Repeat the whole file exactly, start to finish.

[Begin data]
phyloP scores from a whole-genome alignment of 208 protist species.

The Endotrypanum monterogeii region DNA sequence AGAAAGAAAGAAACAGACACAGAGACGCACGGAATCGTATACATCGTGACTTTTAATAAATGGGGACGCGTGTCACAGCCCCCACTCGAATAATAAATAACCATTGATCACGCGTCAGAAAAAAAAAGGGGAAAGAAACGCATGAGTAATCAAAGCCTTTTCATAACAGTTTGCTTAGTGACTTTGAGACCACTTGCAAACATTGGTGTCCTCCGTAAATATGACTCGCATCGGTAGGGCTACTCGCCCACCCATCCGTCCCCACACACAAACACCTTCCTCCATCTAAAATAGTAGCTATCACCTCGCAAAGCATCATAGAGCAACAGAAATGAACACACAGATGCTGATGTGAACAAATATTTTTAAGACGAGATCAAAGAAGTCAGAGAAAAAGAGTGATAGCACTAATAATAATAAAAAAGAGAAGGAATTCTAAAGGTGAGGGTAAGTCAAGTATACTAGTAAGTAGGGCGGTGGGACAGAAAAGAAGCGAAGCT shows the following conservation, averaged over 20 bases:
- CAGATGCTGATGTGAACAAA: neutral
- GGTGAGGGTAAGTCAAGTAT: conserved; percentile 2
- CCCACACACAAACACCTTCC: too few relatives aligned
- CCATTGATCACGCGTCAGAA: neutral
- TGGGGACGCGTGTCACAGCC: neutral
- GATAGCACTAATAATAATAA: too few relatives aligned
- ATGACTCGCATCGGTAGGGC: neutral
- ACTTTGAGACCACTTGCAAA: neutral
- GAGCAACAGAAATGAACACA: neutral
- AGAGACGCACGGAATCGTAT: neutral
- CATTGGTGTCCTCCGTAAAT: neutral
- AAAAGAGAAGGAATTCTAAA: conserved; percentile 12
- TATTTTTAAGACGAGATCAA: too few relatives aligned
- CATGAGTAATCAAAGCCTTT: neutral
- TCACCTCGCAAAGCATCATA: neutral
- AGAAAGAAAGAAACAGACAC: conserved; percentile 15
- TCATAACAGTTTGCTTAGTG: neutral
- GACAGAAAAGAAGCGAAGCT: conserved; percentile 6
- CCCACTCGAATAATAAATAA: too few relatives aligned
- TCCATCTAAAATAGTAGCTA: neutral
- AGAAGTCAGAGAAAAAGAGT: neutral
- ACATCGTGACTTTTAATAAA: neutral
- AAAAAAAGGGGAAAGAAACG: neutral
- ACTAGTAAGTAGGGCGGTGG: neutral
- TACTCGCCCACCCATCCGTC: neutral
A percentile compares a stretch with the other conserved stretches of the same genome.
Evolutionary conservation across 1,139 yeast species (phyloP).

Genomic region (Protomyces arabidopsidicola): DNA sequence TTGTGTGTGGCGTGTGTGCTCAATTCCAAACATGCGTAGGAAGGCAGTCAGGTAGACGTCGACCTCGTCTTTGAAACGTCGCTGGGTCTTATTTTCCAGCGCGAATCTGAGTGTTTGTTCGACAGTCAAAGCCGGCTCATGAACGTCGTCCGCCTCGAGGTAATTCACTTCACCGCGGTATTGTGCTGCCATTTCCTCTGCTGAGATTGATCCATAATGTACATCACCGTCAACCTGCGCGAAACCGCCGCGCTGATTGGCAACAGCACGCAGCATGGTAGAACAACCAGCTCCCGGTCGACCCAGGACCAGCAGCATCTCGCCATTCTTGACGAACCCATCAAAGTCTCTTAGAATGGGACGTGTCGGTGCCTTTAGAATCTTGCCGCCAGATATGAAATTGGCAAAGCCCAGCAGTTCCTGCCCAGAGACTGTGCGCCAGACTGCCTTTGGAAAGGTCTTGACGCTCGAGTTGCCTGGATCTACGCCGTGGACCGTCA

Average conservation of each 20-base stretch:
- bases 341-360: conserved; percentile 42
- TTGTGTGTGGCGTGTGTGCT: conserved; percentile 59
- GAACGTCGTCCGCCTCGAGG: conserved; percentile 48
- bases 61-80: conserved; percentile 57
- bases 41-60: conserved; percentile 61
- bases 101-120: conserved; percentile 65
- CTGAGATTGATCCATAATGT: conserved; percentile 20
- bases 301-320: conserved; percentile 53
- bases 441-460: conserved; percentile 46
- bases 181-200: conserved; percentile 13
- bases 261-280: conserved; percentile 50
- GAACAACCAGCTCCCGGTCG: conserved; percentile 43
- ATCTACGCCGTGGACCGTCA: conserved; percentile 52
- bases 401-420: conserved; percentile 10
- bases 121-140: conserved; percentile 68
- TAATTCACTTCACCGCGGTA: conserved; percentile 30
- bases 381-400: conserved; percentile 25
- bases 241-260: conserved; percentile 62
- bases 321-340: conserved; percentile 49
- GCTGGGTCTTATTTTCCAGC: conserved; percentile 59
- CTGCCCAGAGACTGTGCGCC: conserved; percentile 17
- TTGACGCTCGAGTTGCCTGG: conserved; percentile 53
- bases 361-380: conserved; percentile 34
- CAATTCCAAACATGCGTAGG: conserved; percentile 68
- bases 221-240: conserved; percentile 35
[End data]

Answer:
phyloP scores from a whole-genome alignment of 208 protist species.

The Endotrypanum monterogeii region DNA sequence AGAAAGAAAGAAACAGACACAGAGACGCACGGAATCGTATACATCGTGACTTTTAATAAATGGGGACGCGTGTCACAGCCCCCACTCGAATAATAAATAACCATTGATCACGCGTCAGAAAAAAAAAGGGGAAAGAAACGCATGAGTAATCAAAGCCTTTTCATAACAGTTTGCTTAGTGACTTTGAGACCACTTGCAAACATTGGTGTCCTCCGTAAATATGACTCGCATCGGTAGGGCTACTCGCCCACCCATCCGTCCCCACACACAAACACCTTCCTCCATCTAAAATAGTAGCTATCACCTCGCAAAGCATCATAGAGCAACAGAAATGAACACACAGATGCTGATGTGAACAAATATTTTTAAGACGAGATCAAAGAAGTCAGAGAAAAAGAGTGATAGCACTAATAATAATAAAAAAGAGAAGGAATTCTAAAGGTGAGGGTAAGTCAAGTATACTAGTAAGTAGGGCGGTGGGACAGAAAAGAAGCGAAGCT shows the following conservation, averaged over 20 bases:
- CAGATGCTGATGTGAACAAA: neutral
- GGTGAGGGTAAGTCAAGTAT: conserved; percentile 2
- CCCACACACAAACACCTTCC: too few relatives aligned
- CCATTGATCACGCGTCAGAA: neutral
- TGGGGACGCGTGTCACAGCC: neutral
- GATAGCACTAATAATAATAA: too few relatives aligned
- ATGACTCGCATCGGTAGGGC: neutral
- ACTTTGAGACCACTTGCAAA: neutral
- GAGCAACAGAAATGAACACA: neutral
- AGAGACGCACGGAATCGTAT: neutral
- CATTGGTGTCCTCCGTAAAT: neutral
- AAAAGAGAAGGAATTCTAAA: conserved; percentile 12
- TATTTTTAAGACGAGATCAA: too few relatives aligned
- CATGAGTAATCAAAGCCTTT: neutral
- TCACCTCGCAAAGCATCATA: neutral
- AGAAAGAAAGAAACAGACAC: conserved; percentile 15
- TCATAACAGTTTGCTTAGTG: neutral
- GACAGAAAAGAAGCGAAGCT: conserved; percentile 6
- CCCACTCGAATAATAAATAA: too few relatives aligned
- TCCATCTAAAATAGTAGCTA: neutral
- AGAAGTCAGAGAAAAAGAGT: neutral
- ACATCGTGACTTTTAATAAA: neutral
- AAAAAAAGGGGAAAGAAACG: neutral
- ACTAGTAAGTAGGGCGGTGG: neutral
- TACTCGCCCACCCATCCGTC: neutral
A percentile compares a stretch with the other conserved stretches of the same genome.
Evolutionary conservation across 1,139 yeast species (phyloP).

Genomic region (Protomyces arabidopsidicola): DNA sequence TTGTGTGTGGCGTGTGTGCTCAATTCCAAACATGCGTAGGAAGGCAGTCAGGTAGACGTCGACCTCGTCTTTGAAACGTCGCTGGGTCTTATTTTCCAGCGCGAATCTGAGTGTTTGTTCGACAGTCAAAGCCGGCTCATGAACGTCGTCCGCCTCGAGGTAATTCACTTCACCGCGGTATTGTGCTGCCATTTCCTCTGCTGAGATTGATCCATAATGTACATCACCGTCAACCTGCGCGAAACCGCCGCGCTGATTGGCAACAGCACGCAGCATGGTAGAACAACCAGCTCCCGGTCGACCCAGGACCAGCAGCATCTCGCCATTCTTGACGAACCCATCAAAGTCTCTTAGAATGGGACGTGTCGGTGCCTTTAGAATCTTGCCGCCAGATATGAAATTGGCAAAGCCCAGCAGTTCCTGCCCAGAGACTGTGCGCCAGACTGCCTTTGGAAAGGTCTTGACGCTCGAGTTGCCTGGATCTACGCCGTGGACCGTCA

Average conservation of each 20-base stretch:
- bases 341-360: conserved; percentile 42
- TTGTGTGTGGCGTGTGTGCT: conserved; percentile 59
- GAACGTCGTCCGCCTCGAGG: conserved; percentile 48
- bases 61-80: conserved; percentile 57
- bases 41-60: conserved; percentile 61
- bases 101-120: conserved; percentile 65
- CTGAGATTGATCCATAATGT: conserved; percentile 20
- bases 301-320: conserved; percentile 53
- bases 441-460: conserved; percentile 46
- bases 181-200: conserved; percentile 13
- bases 261-280: conserved; percentile 50
- GAACAACCAGCTCCCGGTCG: conserved; percentile 43
- ATCTACGCCGTGGACCGTCA: conserved; percentile 52
- bases 401-420: conserved; percentile 10
- bases 121-140: conserved; percentile 68
- TAATTCACTTCACCGCGGTA: conserved; percentile 30
- bases 381-400: conserved; percentile 25
- bases 241-260: conserved; percentile 62
- bases 321-340: conserved; percentile 49
- GCTGGGTCTTATTTTCCAGC: conserved; percentile 59
- CTGCCCAGAGACTGTGCGCC: conserved; percentile 17
- TTGACGCTCGAGTTGCCTGG: conserved; percentile 53
- bases 361-380: conserved; percentile 34
- CAATTCCAAACATGCGTAGG: conserved; percentile 68
- bases 221-240: conserved; percentile 35